Wednesday, November 17, 2010

Documentary: Secret Life of Chaos

Interesting documentary on the chaotic systems, particularly the process of self-organization and emergence. Some really nice visuals illustrating the processes as well.


  1. CHAOS: "a system that is completely described by mathematical equations is more than capable of being unpredictable without any outside interference whatsoever."

    CHAOS: "very simple rules and equations, with nothing random in them, completely determined, we know everything about them, can have outcomes that are entirely unpredictable."

    Using or Orary with cogs as a a model, "differences in the starting positions of the cogs, differences too small to notice, can get bigger and bigger with each turn of the [cogs].

  2. Turing's work on morphogenesis used mathematical formulas usually found in astronomy or physics. Turing's equations describe how a biological system could self-orgnaize"

    "Turing discovered that by starting very simple processes governed by very simple equations, suddenly complexity emerges, the pattern suddenly came out as a natural consequence."

  3. "the prevailing idea in science up to mid-century was that if one observed irregular behaviour in a phenomenon, it was caused by some external factor. Chaos theory says that an unpredicted change in a system can be entirely internally generated by the system itself."

  4. CHOASE: "self-organization consists in a system's capacity to spontaneously generate change within itself with no external perturbation."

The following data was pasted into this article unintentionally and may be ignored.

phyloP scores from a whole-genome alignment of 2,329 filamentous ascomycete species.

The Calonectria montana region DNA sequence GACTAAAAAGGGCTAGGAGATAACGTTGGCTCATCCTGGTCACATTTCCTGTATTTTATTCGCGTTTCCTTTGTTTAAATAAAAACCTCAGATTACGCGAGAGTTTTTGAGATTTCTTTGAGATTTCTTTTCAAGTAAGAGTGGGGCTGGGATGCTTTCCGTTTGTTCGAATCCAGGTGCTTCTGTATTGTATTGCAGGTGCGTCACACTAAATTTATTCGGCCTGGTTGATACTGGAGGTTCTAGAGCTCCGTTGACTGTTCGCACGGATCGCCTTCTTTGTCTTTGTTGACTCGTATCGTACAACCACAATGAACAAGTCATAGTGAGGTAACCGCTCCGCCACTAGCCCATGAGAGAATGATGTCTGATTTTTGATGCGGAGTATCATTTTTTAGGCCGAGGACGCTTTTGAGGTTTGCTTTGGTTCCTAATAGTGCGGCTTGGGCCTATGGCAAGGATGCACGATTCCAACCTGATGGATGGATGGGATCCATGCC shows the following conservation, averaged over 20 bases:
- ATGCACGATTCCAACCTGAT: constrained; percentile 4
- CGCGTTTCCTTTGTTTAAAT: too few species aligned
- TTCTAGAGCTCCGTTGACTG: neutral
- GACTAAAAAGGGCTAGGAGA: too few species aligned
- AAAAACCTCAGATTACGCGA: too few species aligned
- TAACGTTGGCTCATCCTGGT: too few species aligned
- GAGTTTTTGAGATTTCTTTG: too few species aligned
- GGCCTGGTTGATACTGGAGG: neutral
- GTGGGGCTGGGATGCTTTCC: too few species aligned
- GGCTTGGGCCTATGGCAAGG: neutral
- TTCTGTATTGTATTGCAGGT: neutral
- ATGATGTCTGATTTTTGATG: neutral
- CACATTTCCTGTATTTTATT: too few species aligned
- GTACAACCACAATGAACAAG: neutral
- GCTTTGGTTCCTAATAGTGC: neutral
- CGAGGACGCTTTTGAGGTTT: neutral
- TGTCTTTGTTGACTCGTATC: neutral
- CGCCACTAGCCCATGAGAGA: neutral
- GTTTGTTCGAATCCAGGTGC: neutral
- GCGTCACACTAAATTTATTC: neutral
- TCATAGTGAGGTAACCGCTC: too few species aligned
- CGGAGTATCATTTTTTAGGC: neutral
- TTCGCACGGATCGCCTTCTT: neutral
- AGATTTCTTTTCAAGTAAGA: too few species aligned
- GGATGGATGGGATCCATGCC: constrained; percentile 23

5. "Turing, Belusoff, May and Lorenz discovered different facets of the same phenomenon: that there was a fundamental link between nature's power to self-organize and the chaotic consequences of the butterfly effect. . . they discovered that the natural world could be deeply, profoundly unpredictable; but the very same factors that make it unpredictable also allow it to create pattern and structure. aka order out of chaos"

    "First, though chemistry and weather systems behave in complex ways, these behaviours are governed by very simple mathematical rules. Secondly, these rules have a unique property known as "coupling" or "feedback."

  6. Simplicity and complexity. "The natural tendency is to think that complexity arises out of complexity. But the mathematics shows that simple mathematical rules generate complexity. Complexity arises out of simplicity. The same object that looks complex is also very simple. We have to rethink the relationship between simplicity and complexity."

  7. '"the same simple mathematical rules that govern a system, rules that produce chaos, also produce order, patterns and structure."

    "Pattern formation is woven very deeply into the fabric of the universe."

    Mandelbrott: self-similarity in structure and pattern; fractal geometry; the same pattern is repeated at smaller and smaller levels.

  8. "evolution is an algorithm that selects characteristics that generate the most effective adaptations. Evolution is a chaotic, self-generating system that is based on a simple rule: the organism must replicate. A few unpredicted, unforeseen mutations generate the difference that is adaptive and conducive to replication.

    Evolution also produces ever more complex, and therefore adaptive, organisms. Less complex systems, organisms spontaneously generate new patterns and structures, which add to the complexity of the organism. So evolution tends toward complexity.

    The feedback comes from the environment that favours the mutations that are best suited to it.

    "Emergence" describes how these changes and patterns arise without volition, without conscious thought, and manifest in populations.

    -Populations evolve, not individuals Individuals generate mutations, which are then replicated in future generations of populations.

    -Emergence is an evolutionary phenomenon that occurs through successive cycles of feedback and regeneration. It doesn't happen in one cycle alone, and certainly not in the first cycle.